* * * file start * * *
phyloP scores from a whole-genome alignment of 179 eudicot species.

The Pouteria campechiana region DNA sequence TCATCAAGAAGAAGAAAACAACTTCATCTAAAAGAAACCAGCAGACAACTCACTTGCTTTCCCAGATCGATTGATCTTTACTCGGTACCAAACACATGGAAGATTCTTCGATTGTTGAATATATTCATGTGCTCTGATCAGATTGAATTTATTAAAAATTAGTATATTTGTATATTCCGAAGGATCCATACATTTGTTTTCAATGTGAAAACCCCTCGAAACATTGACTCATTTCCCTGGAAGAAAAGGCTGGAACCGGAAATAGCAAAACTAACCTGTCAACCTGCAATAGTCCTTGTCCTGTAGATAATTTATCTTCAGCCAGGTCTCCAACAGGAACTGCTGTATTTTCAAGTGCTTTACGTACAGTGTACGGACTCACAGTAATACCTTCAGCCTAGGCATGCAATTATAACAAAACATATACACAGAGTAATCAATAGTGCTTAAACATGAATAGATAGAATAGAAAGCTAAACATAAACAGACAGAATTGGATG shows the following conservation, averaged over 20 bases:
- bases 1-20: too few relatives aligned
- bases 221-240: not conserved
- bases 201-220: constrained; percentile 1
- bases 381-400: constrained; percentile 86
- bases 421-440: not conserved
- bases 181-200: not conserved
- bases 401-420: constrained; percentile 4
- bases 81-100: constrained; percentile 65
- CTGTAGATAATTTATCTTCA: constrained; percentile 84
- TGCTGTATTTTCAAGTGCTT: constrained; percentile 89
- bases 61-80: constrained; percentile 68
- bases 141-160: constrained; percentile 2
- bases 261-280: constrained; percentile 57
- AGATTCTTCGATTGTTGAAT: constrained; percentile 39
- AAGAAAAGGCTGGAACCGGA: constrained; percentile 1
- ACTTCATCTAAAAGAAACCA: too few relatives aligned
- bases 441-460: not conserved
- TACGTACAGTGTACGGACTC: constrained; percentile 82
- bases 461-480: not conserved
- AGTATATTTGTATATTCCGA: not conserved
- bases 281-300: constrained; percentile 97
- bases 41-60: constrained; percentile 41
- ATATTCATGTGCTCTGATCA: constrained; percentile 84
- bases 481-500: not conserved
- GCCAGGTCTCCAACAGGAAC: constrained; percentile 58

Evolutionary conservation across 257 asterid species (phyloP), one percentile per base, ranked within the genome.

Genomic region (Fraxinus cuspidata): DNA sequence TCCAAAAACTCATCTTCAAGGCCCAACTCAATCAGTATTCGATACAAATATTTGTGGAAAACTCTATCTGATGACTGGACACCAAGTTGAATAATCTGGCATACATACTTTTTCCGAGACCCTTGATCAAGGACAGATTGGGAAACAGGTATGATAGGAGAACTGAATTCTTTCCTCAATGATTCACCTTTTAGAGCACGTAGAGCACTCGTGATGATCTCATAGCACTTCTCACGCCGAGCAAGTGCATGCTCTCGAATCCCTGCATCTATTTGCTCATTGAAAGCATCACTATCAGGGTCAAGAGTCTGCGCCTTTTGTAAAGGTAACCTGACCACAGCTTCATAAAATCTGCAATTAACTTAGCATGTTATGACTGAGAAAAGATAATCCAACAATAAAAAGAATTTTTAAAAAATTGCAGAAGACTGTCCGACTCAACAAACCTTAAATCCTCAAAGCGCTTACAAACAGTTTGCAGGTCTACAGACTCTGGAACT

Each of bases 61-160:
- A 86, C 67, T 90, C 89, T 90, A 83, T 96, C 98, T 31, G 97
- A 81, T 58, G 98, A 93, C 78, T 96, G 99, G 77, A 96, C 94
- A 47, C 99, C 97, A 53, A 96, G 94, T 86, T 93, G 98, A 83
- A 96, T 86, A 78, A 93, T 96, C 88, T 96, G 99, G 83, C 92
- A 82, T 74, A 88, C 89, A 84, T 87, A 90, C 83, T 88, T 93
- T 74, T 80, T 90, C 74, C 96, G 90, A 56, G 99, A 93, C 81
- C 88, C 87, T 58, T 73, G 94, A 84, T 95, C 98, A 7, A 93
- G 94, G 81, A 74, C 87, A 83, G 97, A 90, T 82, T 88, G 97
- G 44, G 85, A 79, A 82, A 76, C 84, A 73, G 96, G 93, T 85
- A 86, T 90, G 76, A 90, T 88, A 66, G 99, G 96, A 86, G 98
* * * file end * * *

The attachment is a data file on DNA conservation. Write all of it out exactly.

phyloP scores from a whole-genome alignment of 179 eudicot species.

The Pouteria campechiana region DNA sequence TCATCAAGAAGAAGAAAACAACTTCATCTAAAAGAAACCAGCAGACAACTCACTTGCTTTCCCAGATCGATTGATCTTTACTCGGTACCAAACACATGGAAGATTCTTCGATTGTTGAATATATTCATGTGCTCTGATCAGATTGAATTTATTAAAAATTAGTATATTTGTATATTCCGAAGGATCCATACATTTGTTTTCAATGTGAAAACCCCTCGAAACATTGACTCATTTCCCTGGAAGAAAAGGCTGGAACCGGAAATAGCAAAACTAACCTGTCAACCTGCAATAGTCCTTGTCCTGTAGATAATTTATCTTCAGCCAGGTCTCCAACAGGAACTGCTGTATTTTCAAGTGCTTTACGTACAGTGTACGGACTCACAGTAATACCTTCAGCCTAGGCATGCAATTATAACAAAACATATACACAGAGTAATCAATAGTGCTTAAACATGAATAGATAGAATAGAAAGCTAAACATAAACAGACAGAATTGGATG shows the following conservation, averaged over 20 bases:
- bases 1-20: too few relatives aligned
- bases 221-240: not conserved
- bases 201-220: constrained; percentile 1
- bases 381-400: constrained; percentile 86
- bases 421-440: not conserved
- bases 181-200: not conserved
- bases 401-420: constrained; percentile 4
- bases 81-100: constrained; percentile 65
- CTGTAGATAATTTATCTTCA: constrained; percentile 84
- TGCTGTATTTTCAAGTGCTT: constrained; percentile 89
- bases 61-80: constrained; percentile 68
- bases 141-160: constrained; percentile 2
- bases 261-280: constrained; percentile 57
- AGATTCTTCGATTGTTGAAT: constrained; percentile 39
- AAGAAAAGGCTGGAACCGGA: constrained; percentile 1
- ACTTCATCTAAAAGAAACCA: too few relatives aligned
- bases 441-460: not conserved
- TACGTACAGTGTACGGACTC: constrained; percentile 82
- bases 461-480: not conserved
- AGTATATTTGTATATTCCGA: not conserved
- bases 281-300: constrained; percentile 97
- bases 41-60: constrained; percentile 41
- ATATTCATGTGCTCTGATCA: constrained; percentile 84
- bases 481-500: not conserved
- GCCAGGTCTCCAACAGGAAC: constrained; percentile 58

Evolutionary conservation across 257 asterid species (phyloP), one percentile per base, ranked within the genome.

Genomic region (Fraxinus cuspidata): DNA sequence TCCAAAAACTCATCTTCAAGGCCCAACTCAATCAGTATTCGATACAAATATTTGTGGAAAACTCTATCTGATGACTGGACACCAAGTTGAATAATCTGGCATACATACTTTTTCCGAGACCCTTGATCAAGGACAGATTGGGAAACAGGTATGATAGGAGAACTGAATTCTTTCCTCAATGATTCACCTTTTAGAGCACGTAGAGCACTCGTGATGATCTCATAGCACTTCTCACGCCGAGCAAGTGCATGCTCTCGAATCCCTGCATCTATTTGCTCATTGAAAGCATCACTATCAGGGTCAAGAGTCTGCGCCTTTTGTAAAGGTAACCTGACCACAGCTTCATAAAATCTGCAATTAACTTAGCATGTTATGACTGAGAAAAGATAATCCAACAATAAAAAGAATTTTTAAAAAATTGCAGAAGACTGTCCGACTCAACAAACCTTAAATCCTCAAAGCGCTTACAAACAGTTTGCAGGTCTACAGACTCTGGAACT

Each of bases 61-160:
- A 86, C 67, T 90, C 89, T 90, A 83, T 96, C 98, T 31, G 97
- A 81, T 58, G 98, A 93, C 78, T 96, G 99, G 77, A 96, C 94
- A 47, C 99, C 97, A 53, A 96, G 94, T 86, T 93, G 98, A 83
- A 96, T 86, A 78, A 93, T 96, C 88, T 96, G 99, G 83, C 92
- A 82, T 74, A 88, C 89, A 84, T 87, A 90, C 83, T 88, T 93
- T 74, T 80, T 90, C 74, C 96, G 90, A 56, G 99, A 93, C 81
- C 88, C 87, T 58, T 73, G 94, A 84, T 95, C 98, A 7, A 93
- G 94, G 81, A 74, C 87, A 83, G 97, A 90, T 82, T 88, G 97
- G 44, G 85, A 79, A 82, A 76, C 84, A 73, G 96, G 93, T 85
- A 86, T 90, G 76, A 90, T 88, A 66, G 99, G 96, A 86, G 98